Wednesday, December 18, 2013

Shemos - The Heroism of the God-Fearing Midwives

In the opening chapter of Parshas Shemos we read about the beginnings of Jewish slavery in Egypt. One of Pharaoh's main objectives in enslaving the Jewish people was to end the rapid growth of the Jewish population. The Torah tells us, however, that despite his efforts, the exact opposite took place and the Jewish population began to grow at an even faster pace.

At this point, Pharaoh chose to take a more direct approach to his "Jewish problem" by recruiting the midwives that served the Jewish people in a plot to covertly murder their male children during birth. The Torah tells us the story in six verses (Exodus 1:15-21):
And the king of Egypt spoke to the midwives of the Hebrews, of which the name of the one was Shifrah, and the name of the second was Puah. And he said, "When you deliver babies of the Hebrew women, and you see them on the birthstool, if it is a son, you shall kill him; but if it is a daughter, she shall live." But the midwives feared God, and did not do what the king of Egypt had told them, and they sustained the lives of the boys. And the king of Egypt called for the midwives, and he said to them, "Why have you done this thing, and sustained the lives of the boys?" And the midwives said to Pharaoh, "Because the Hebrew women are not like the Egyptian women; for they are skilled [in childbirth], before the midwife comes to them, they have already given birth." And God was good to the midwives and the people multiplied, and became very strong. And it was that because the midwives feared God, He made them houses.
Instead of obeying Pharaoh's orders, the midwives actively worked to sustain every Jewish child. This is truly one of greatest stories of moral courage in history. Indeed, the medieval commentator, R' Yosef Bechor Shor, writes that the Torah tells us the names of the midwives in order that they should be remembered for all time for their heroism.

However, this brings us to a difficulty. As Rashi tells us, the Sages (Sotah 11b) taught that Shifrah was actually Jochebed, the mother of Moses, and Puah was Miriam, Moses' older sister. This raises an obvious question. If Jochebed and Miriam were the actual heroes of the story, then why does the Torah hide their identity from us? 

I believe that the basic answer to this question is that Jochebed and Miriam are two of the greatest figures in Jewish history, and if the Torah had explicitly identified them as the midwives it would be all too easy for us to write off their heroism as simply "par-for-the-course" for such outstanding individuals. The Torah wants us to recognize that the heroism of Shifrah and Puah was rooted simply in the fact that, like any pious Jew, they "feared God." Such heroism is something that we can and should expect from every Jew.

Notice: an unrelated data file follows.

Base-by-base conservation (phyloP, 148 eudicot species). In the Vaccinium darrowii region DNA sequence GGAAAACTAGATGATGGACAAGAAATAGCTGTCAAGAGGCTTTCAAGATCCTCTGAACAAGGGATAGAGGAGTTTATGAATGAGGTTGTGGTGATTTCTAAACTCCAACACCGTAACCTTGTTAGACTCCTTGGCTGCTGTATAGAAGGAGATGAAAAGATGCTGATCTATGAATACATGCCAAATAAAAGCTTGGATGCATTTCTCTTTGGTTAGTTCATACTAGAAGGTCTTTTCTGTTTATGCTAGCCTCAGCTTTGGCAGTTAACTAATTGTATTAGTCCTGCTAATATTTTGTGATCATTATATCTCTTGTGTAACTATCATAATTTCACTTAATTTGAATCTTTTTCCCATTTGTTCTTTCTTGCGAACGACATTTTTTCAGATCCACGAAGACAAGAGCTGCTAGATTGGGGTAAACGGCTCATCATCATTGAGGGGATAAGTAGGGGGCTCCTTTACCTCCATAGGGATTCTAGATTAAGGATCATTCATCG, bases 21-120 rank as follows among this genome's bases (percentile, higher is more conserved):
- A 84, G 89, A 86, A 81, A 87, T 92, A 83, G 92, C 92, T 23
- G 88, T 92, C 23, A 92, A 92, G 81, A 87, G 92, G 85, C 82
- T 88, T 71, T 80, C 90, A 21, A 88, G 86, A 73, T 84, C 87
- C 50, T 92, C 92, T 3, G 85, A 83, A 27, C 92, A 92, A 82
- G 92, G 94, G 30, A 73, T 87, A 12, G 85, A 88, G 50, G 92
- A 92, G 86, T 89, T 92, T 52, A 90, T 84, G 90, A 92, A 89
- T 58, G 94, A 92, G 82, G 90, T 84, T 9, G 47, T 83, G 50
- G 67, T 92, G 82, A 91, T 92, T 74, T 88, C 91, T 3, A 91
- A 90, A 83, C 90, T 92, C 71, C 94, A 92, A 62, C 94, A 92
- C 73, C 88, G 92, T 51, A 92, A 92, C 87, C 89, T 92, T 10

This answer gains additional strength in light of the fact that Shifrah and Puah could not possibly have been the only midwives for the entire Jewish population. Rather, as many commentaries (e.g. ibn Ezra, Chizkuni) explain, Shifrah and Puah were the chief midwives, and under them were many hundreds of midwives, all of whom risked their lives to save the lives of the Jewish boys. While Jochebed and Miriam were the leaders of the midwives, the Torah specifically omits identifying them so as not to detract from the heroism of the hundreds of "ordinary" women who also "feared God" and refused to obey Pharaoh's wicked command.

However, some significant difficulties still remain. A survey of the major commentaries finds a surprisingly strong debate on whether, according to the peshat (simple) reading of these verses, the heroic midwives were even Jewish! While most commentaries (e.g. Rashbam, R' Yosef Bechor Shor) reject the possibility that the verses are referring to non-Jewish midwives, there are also major authorities (e.g. the Rokeach, Abarbanel, and Malbim) who see this as the simple reading of the verses.

This would seem to brings us back to square one. Not only did the Torah hide the true identities of Shifrah and Puah, it was even ambiguous about their Jewish identity! There is even a midrash (Medrash Tadshe cited in Yalkut Shimoni, Yehoshua 9) that includes Shifrah and Puah in a list of righteous female converts! This would certainly seem to directly contradict the identification of Shifrah and Puah with Jochebed and Miriam. Is this midrash simply arguing on the tradition cited by Rashi?

Perhaps we can answer this by expanding on what we discussed previously. If Jochebed and Miriam were merely the heads of a large group of many hundreds of midwives, then it is quite possible that at least some of those midwives were not Jewish. This would explain why the Torah is ambiguous about their national identity, because the midwives were actually a mixture of Jews and non-Jews.

If this is correct, then we have to ask ourselves what ultimately happened to the families of these non-Jewish God-fearing women, who risked their lives for the sake of the Jewish people. Is it possible that their children and grandchildren suffered the same fate as the other Egyptians during the Ten Plagues? Was that the ultimate destiny of the "houses" with which God rewarded these heroic midwives?

Perhaps the answer is that these God-fearing midwives, having come face to face with the utter moral depravity of Egyptian society, chose to join the Jewish people in their slavery. (Thus, they would not even have been counted among the erev rav, which only joined the Jewish people when they left Egypt.) I believe this may be the underlying intent of the midrash that identifies Shifrah and Puah as righteous converts. In that midrash, Shifrah and Puah represent the God-fearing non-Jewish midwives who, having risked their lives for the sake of the Jewish people, chose to throw their lot in with them entirely.